Yesterday we heard a sermon from Matthew chapter eleven where Jesus is asked by the followers of John: should we look for someone else? 

Let me just say that this attempt to question the Kingdom of Jesus is not a John the Baptist problem. Prying the Kingdom of Jesus away from the person of Jesus is something we all attempt to do. We can work with a  Jesus without a kingdom. We can dress him up in our cultural artifacts, pray to him after touchdowns, wink at him from the safety of the worlds we create for ourselves. Kingdom is an antisocial idea, and the insistence on the Kingdom of Jesus may create distance in our culture. So we attempt to separate Jesus from his kingdom believing Sunday morning has nothing to do with Friday night, or we pray earnestly for peace but with an equal earnestness ignore the poor and withhold forgiveness from our enemies. We attempt to separate Jesus from his Kingdom when we separate worship from justice, the Baptistry from the beggar. Jesus responds to the question “should we look for another” this way:

“Go and tell John what you hear and see:5the blind receive their sight and the lame walk, lepers are cleansed and the deaf hear, and the dead are raised up, and the poor have good news preached to them.6And blessed is the one who is not offended by me.”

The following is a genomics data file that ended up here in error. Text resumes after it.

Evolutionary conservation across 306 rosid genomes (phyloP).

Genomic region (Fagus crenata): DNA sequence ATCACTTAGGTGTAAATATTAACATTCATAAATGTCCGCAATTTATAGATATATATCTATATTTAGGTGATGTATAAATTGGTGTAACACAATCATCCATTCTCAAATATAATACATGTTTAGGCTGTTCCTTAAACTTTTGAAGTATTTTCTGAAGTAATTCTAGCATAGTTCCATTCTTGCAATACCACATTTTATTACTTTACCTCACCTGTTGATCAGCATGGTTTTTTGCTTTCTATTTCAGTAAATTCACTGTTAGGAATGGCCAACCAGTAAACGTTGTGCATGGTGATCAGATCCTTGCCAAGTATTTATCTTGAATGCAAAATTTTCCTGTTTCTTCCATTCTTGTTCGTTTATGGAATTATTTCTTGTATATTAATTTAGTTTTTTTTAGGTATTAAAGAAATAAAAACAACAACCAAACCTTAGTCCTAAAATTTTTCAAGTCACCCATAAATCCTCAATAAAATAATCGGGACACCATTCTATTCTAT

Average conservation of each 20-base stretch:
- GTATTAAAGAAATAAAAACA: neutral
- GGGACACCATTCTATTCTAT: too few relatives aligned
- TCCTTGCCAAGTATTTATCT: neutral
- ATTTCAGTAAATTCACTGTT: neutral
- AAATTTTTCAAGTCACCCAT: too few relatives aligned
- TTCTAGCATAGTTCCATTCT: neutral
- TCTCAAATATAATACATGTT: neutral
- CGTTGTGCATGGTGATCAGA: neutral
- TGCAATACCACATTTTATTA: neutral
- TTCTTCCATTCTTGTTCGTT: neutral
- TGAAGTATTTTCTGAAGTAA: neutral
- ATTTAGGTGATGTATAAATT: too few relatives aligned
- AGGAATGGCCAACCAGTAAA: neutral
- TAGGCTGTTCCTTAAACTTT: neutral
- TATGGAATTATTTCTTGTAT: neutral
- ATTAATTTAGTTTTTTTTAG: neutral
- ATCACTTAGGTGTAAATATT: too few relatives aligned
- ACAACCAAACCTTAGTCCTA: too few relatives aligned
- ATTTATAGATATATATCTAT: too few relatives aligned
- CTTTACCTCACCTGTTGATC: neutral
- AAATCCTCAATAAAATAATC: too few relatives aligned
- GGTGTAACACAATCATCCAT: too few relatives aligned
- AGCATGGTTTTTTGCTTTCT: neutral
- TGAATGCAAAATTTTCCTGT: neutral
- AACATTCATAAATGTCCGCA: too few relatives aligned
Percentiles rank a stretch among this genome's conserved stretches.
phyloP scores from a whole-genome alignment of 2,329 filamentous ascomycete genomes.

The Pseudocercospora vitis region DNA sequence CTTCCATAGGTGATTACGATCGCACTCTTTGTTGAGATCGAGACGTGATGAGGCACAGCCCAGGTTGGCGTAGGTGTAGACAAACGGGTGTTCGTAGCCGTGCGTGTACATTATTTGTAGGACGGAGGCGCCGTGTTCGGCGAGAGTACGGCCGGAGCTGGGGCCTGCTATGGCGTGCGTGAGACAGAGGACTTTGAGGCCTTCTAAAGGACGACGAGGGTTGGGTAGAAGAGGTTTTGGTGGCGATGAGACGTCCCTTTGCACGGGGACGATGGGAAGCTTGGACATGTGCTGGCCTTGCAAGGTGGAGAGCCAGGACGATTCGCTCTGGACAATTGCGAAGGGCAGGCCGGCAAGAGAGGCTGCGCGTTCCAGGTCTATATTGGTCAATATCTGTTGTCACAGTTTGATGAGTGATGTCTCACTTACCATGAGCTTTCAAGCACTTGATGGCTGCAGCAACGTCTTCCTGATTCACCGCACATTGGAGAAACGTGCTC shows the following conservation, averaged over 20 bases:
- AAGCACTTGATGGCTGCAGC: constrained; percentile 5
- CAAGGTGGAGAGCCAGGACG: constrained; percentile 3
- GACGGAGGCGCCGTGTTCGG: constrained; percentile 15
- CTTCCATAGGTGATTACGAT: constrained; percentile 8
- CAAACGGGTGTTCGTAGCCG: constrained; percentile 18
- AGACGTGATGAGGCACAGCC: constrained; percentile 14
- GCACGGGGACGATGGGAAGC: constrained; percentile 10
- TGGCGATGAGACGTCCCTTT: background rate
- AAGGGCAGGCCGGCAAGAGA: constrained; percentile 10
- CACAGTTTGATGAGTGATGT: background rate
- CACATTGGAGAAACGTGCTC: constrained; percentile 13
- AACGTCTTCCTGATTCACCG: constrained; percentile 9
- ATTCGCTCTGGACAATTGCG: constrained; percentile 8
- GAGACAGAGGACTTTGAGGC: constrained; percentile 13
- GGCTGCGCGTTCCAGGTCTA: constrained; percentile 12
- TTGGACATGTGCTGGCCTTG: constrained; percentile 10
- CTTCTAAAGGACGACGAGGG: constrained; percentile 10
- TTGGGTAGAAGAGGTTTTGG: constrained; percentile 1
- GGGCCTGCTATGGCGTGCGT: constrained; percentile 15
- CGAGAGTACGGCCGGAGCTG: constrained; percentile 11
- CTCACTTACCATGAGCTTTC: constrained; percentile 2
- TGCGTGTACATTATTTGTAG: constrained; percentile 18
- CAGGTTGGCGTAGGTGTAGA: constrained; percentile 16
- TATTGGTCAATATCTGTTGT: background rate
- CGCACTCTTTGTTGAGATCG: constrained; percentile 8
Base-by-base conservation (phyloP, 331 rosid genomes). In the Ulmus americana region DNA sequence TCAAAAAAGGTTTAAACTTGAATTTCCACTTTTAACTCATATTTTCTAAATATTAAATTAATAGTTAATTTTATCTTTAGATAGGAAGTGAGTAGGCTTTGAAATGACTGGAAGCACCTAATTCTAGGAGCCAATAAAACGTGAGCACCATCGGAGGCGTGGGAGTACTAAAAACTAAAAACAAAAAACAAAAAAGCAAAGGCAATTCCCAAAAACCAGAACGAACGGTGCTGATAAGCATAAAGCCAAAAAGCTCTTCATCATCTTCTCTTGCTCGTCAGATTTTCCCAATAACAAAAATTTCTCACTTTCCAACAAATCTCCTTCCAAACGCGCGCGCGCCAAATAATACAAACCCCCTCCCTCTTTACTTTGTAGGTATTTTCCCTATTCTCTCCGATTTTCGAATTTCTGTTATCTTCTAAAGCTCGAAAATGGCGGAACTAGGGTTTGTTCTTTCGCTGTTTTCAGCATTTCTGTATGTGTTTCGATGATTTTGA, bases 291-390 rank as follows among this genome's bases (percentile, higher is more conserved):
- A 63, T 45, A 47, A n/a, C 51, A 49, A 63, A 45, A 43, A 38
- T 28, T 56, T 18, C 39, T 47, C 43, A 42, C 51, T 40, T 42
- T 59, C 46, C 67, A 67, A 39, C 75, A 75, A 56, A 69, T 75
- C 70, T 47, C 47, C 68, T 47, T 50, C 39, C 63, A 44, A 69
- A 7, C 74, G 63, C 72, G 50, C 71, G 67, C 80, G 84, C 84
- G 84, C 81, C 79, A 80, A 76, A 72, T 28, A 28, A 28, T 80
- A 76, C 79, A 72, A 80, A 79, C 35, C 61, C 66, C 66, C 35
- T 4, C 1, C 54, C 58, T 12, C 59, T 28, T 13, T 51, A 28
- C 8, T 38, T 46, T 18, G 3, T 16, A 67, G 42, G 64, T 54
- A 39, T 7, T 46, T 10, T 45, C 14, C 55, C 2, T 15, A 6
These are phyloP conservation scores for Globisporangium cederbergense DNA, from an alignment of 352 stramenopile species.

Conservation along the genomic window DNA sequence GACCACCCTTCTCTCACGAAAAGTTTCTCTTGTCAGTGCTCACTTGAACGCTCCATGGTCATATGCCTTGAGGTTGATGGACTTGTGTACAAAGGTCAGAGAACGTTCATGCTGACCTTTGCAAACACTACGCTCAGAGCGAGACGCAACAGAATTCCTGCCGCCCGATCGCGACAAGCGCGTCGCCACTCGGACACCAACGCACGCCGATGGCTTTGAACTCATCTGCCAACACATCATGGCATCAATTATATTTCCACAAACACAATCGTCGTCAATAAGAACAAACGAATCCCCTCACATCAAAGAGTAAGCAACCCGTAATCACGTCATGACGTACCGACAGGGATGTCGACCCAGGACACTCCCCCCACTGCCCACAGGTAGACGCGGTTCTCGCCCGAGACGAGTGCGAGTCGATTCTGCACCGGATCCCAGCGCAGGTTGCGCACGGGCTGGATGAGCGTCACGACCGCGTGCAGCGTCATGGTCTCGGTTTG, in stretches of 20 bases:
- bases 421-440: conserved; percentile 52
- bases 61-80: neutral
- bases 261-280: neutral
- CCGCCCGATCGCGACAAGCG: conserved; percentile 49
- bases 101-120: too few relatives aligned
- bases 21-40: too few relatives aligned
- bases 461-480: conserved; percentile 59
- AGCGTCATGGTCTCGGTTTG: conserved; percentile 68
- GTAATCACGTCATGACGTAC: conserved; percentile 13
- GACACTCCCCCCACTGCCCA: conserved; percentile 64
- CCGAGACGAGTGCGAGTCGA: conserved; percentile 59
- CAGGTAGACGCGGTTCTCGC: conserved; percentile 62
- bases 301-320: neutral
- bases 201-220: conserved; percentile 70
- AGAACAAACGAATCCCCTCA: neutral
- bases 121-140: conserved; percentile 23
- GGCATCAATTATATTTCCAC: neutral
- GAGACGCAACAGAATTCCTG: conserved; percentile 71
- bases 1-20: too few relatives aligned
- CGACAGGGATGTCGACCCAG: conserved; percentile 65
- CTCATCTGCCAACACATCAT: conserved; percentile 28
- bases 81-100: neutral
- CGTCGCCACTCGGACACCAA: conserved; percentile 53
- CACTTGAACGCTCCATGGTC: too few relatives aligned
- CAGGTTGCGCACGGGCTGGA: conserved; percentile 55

Jesus responds to questions about his Kingdom by talking about his ministry. The world is full of broken people: the physically, mentally, emotionally broken. He tells the crowds that the power of sickness and death, the power of degradation and humiliation, the power of poverty, is in the process of being overcome. Jesus met power with power.

The power of Jesus’ Kingdom is seen in both its inclusivity and exclusivity. It includes (verse eleven), “the least.” Who are the least? They are the broken ones, abused ones, neglected ones, powerless ones. And what does Jesus’ Kingdom exclude? The proud, the oppressor, the abuser, the authorities and their Kingdoms of suffering and loss. Their Kingdoms of indignity and degradation. Their Kingdoms that create the irrelevant, anonymous poor. Jesus did not bring a lesser power, the power of a new ethic or philosophical system, because what 'the least of these' needed was not that. They needed a Kingdom. 

And you need a Kingdom, too. You carry with you the full measure of the human experience: the pain of abuse or neglect, the shame of abandonment or weakness. You carry, God knows, the power of your own sinful heart with you too. Just as Jesus cannot let go of his Kingdom you cannot let go of that kingdom you carry on your back like a snail. The weekly worship service is a collision of those two kingdoms: reminding you that you are valuable, and that you are loved. Every worship service casts aside the kingdom of brokenness and unbelief, and welcomes the Kingdom of Jesus.

New City Presbyterian Church ministers the Kingdom of Jesus every week not because we want to frighten but because we want to comfort. Our church hopes to follow Jesus’ example: we do not fiddle with ceremonial power; rather we bear the Kingdom of Jesus everywhere the Person of Jesus is proclaimed.